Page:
The general election did not follow the script. It was meant to be a Conservative landslide. All the Conservatives had to do was to say variations of ‘Vote Conservative because Jeremy Corbyn’ to win. This might explain why their manifesto was so vague, alienated a core vote and the campaigning, such as it was, did not actually challenge any of Labour’s promises. It had been assumed that the entirety of the Ukip vote of 2015 would go to the Conservatives. The Conservatives were quite successful, racking up a record percentage and number of votes.
Corbyn, by contrast, campaigned up and down the country. True, he was preaching to the converted, but he mobilised them to go out and vote. Or did he?
This may actually be ‘Peak Corbyn’, receiving votes for reasons other than Labour’s or Corbyn’s appeal.
Hardly any Labour MPs made any mention of Corbyn on their literature. It was reported that he was poison on the doorstep. So where did all those votes come from?
The commentators say it is the ‘youth vote’, which seems to mean anyone under 40. All this means is that while these voters have experienced harsh economic times, they have not been through disruptive political times. Up to last summer, there had been a 13-year-long Blairite political consensus epitomised by youthful leaders proposing socially aware policies for an ‘open society’. There was agreement on the policies of austerity, the only deviation was the degree. The ‘youth vote’ rebelled against this. Students were offered an £11 billion electoral bribe by Jeremy Corbyn.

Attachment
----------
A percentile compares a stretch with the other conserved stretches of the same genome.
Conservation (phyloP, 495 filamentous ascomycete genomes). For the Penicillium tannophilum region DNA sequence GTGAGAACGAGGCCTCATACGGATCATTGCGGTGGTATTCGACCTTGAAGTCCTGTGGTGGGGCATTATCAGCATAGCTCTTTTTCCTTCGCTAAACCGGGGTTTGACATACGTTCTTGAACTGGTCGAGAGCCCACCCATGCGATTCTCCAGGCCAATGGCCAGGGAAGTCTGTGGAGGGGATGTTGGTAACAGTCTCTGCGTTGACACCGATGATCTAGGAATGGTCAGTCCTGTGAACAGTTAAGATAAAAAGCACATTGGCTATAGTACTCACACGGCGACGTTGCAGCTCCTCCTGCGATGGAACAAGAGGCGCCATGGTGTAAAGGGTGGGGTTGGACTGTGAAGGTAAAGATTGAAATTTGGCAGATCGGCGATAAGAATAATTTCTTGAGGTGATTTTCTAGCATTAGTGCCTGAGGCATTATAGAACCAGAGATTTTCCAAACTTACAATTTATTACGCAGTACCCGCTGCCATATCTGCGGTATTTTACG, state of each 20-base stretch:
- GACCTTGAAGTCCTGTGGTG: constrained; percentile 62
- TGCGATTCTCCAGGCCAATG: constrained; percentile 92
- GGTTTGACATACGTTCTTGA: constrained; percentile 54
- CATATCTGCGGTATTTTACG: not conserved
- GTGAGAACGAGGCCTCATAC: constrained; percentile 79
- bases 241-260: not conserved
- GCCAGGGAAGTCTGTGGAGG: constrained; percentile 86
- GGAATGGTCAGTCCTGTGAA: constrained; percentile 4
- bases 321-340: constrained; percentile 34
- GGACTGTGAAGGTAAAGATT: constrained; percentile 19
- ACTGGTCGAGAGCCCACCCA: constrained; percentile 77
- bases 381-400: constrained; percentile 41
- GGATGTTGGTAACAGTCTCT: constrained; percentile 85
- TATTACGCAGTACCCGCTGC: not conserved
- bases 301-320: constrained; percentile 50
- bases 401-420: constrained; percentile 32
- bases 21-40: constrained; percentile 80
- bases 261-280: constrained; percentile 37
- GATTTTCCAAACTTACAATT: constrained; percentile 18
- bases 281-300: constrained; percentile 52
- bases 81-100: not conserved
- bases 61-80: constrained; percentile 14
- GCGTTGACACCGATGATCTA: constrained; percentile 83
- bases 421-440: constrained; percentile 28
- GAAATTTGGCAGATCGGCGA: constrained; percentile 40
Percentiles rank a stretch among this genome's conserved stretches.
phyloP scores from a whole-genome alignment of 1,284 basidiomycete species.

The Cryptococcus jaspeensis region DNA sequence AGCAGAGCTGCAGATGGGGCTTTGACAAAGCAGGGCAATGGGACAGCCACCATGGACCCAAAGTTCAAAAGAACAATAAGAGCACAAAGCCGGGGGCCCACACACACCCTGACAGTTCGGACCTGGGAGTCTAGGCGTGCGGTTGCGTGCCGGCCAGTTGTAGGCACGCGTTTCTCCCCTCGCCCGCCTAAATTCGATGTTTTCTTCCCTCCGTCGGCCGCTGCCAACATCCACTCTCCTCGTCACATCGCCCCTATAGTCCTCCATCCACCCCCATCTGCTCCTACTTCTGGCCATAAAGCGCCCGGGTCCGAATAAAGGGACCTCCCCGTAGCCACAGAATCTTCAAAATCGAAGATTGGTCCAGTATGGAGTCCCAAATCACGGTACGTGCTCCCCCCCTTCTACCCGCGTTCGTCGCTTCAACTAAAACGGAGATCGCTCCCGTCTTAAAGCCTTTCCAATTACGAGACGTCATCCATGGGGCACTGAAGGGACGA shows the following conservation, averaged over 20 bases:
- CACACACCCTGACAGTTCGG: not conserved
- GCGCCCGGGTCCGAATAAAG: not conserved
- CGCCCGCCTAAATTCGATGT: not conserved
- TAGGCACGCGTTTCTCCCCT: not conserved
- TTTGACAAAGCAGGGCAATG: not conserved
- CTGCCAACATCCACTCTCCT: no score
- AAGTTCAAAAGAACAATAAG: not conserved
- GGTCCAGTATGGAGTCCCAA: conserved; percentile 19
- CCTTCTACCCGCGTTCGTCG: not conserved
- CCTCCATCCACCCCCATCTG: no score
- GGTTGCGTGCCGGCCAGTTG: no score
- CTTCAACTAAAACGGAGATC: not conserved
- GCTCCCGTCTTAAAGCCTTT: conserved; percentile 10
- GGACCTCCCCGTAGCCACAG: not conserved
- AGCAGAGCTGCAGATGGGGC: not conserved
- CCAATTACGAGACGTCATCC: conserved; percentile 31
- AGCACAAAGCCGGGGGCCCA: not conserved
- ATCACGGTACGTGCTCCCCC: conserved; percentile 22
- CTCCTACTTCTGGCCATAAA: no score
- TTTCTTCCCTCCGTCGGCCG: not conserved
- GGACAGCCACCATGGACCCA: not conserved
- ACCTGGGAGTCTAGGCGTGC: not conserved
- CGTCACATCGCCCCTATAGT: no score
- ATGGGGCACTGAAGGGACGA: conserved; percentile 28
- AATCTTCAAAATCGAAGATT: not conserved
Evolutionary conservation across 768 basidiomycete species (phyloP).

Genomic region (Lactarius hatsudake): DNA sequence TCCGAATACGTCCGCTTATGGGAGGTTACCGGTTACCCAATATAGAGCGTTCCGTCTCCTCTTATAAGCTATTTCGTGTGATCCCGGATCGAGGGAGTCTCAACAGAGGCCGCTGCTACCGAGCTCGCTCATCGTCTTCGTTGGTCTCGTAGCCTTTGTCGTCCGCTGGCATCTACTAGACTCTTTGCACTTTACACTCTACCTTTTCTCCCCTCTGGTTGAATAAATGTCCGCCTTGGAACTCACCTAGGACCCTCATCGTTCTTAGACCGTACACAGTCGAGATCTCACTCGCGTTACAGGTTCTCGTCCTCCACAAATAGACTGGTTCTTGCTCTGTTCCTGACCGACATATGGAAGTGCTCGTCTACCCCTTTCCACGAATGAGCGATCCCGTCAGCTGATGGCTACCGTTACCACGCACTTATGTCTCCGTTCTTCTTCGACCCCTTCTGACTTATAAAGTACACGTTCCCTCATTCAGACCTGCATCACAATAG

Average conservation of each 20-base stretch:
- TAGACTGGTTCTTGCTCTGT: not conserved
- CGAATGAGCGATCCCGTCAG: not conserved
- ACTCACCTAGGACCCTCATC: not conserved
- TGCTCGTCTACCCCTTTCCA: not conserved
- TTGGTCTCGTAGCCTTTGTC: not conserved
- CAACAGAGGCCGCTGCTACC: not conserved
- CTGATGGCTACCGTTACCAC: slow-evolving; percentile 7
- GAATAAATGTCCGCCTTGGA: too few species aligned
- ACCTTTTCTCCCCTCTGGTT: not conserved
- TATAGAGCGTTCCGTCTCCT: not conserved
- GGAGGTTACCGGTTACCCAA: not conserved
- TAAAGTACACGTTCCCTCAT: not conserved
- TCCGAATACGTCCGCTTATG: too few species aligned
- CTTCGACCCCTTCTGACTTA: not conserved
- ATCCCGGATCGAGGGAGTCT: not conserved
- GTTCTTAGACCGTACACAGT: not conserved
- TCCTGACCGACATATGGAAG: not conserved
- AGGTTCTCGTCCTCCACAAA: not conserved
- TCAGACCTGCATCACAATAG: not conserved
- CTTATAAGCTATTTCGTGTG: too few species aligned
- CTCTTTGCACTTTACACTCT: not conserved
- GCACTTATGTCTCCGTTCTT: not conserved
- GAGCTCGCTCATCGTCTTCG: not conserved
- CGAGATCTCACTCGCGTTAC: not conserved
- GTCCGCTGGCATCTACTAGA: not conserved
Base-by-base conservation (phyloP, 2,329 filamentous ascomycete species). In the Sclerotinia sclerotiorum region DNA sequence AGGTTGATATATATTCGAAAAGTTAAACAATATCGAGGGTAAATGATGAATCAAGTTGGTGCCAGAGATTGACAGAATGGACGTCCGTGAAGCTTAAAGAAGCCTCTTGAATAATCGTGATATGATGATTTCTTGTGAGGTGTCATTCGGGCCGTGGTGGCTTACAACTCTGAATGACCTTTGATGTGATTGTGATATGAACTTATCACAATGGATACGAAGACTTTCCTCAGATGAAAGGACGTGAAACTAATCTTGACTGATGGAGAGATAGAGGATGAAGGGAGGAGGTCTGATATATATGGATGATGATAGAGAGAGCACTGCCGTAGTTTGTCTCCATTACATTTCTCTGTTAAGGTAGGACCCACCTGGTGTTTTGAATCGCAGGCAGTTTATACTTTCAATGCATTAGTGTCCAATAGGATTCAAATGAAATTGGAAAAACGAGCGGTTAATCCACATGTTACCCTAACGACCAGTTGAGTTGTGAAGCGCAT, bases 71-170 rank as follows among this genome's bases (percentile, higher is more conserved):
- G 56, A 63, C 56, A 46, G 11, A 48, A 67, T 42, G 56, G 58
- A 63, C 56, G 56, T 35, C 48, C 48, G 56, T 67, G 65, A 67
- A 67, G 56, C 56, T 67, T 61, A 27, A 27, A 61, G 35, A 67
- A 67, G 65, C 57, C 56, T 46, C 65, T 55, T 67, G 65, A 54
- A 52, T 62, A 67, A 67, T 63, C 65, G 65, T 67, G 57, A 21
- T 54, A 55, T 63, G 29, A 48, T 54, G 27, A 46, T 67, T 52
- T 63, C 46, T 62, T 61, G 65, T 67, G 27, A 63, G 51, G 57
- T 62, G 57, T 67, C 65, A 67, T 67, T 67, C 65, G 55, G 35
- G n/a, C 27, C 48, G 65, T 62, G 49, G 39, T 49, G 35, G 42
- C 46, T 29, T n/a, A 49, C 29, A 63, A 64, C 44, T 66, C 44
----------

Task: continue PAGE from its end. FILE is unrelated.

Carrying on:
People over 40 would know better than their younger peers about socialism. They would have grown up in a time of polarised politics. They would also have seen the ugly side of socialism, in the form of mob violence and strikes. The Cold War and the USSR would have also resonated. After the defeat of Soviet communism and the restoration a relative peace to the world, it is ironic that the ‘youth vote’, cosseted by wealth, safety, and freedom, is not properly informed by the clear failures of collectivist economics, as epitomised by the Berlin Wall and state-mandated deprivation. Older voters also objected to the growing power of the EU. In 2015 and 2016, they voted for parties that shared this view. Labour was not one of them. It is now.
However, the consensus was that Corbyn was going to lose, and lose badly. Labour MPs, fearing for their seats, used an old tactic. They told the voters, ‘Corbyn is going to lose, but you’ll still need representation in Parliament. I will be your best representative.’ In essence this was ‘don’t vote for a Corbyn-led Labour government, vote for a Labour MP’. It is also possible that the Labour vote was shored up by people who did not want Labour under Corbyn to win, but also did not want a Conservative landslide.
A similar tactic was employed by Airey Neave, Margaret Thatcher’s campaign manager in the 1975 leadership ballot held after Edward Heath had lost three general elections out of the previous four. He went round the Commons telling MPs that Margaret Thatcher was not going to win, but that Edward Heath needed to be sent a message not to ignore the right wing of the party. Margaret Thatcher went on to beat Edward Heath in the first contest and to win the subsequent ballots after he quit the race.